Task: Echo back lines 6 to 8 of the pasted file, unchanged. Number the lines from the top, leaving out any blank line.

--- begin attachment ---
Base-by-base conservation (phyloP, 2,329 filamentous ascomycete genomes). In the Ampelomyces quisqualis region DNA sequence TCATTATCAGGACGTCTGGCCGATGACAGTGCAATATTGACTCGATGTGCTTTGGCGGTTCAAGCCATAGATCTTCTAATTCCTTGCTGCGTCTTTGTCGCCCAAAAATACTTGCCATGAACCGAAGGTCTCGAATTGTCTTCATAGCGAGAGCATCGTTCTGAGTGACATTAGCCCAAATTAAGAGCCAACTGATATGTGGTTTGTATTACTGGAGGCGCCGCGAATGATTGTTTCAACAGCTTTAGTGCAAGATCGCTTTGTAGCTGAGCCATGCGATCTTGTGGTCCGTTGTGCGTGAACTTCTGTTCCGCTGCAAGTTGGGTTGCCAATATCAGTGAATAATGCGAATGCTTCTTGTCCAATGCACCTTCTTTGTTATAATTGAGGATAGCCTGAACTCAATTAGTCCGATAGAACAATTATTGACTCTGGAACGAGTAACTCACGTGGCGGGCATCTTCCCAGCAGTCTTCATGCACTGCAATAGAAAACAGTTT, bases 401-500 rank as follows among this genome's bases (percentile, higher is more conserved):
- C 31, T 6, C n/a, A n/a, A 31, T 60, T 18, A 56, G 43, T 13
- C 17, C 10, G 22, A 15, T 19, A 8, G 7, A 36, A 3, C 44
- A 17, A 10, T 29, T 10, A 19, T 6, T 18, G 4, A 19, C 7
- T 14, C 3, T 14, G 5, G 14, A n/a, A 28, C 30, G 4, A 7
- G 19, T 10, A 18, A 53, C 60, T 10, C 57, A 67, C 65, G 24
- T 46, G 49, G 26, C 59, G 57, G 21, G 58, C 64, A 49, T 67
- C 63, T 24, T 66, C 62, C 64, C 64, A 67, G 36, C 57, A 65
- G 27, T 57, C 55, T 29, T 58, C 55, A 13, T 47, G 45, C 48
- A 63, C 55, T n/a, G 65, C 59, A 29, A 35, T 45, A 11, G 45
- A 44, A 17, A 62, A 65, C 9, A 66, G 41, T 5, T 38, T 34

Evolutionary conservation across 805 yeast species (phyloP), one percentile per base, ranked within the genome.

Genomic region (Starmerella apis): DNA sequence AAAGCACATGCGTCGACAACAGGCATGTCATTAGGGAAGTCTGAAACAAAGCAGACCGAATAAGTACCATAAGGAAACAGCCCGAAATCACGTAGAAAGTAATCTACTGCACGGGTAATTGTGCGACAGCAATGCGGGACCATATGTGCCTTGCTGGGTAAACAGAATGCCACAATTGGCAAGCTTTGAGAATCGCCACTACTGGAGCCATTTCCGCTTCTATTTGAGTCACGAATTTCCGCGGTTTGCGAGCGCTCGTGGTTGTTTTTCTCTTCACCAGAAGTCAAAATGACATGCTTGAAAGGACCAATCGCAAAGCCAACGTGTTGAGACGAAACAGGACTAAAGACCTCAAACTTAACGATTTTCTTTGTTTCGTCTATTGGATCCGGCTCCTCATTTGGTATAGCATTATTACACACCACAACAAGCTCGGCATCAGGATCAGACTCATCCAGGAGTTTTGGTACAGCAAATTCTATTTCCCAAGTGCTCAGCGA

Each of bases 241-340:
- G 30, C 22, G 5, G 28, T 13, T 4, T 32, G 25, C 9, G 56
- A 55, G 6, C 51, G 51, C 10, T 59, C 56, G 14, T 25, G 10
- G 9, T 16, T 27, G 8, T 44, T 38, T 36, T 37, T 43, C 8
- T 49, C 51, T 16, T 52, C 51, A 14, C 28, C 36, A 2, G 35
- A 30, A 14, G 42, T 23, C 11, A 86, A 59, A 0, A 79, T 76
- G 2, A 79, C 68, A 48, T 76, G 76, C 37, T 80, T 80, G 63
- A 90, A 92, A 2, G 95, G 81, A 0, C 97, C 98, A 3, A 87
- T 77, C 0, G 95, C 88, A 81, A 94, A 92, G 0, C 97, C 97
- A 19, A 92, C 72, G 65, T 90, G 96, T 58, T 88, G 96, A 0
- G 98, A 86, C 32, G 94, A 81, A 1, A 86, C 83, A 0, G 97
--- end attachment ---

- G 19, T 10, A 18, A 53, C 60, T 10, C 57, A 67, C 65, G 24
- T 46, G 49, G 26, C 59, G 57, G 21, G 58, C 64, A 49, T 67
- C 63, T 24, T 66, C 62, C 64, C 64, A 67, G 36, C 57, A 65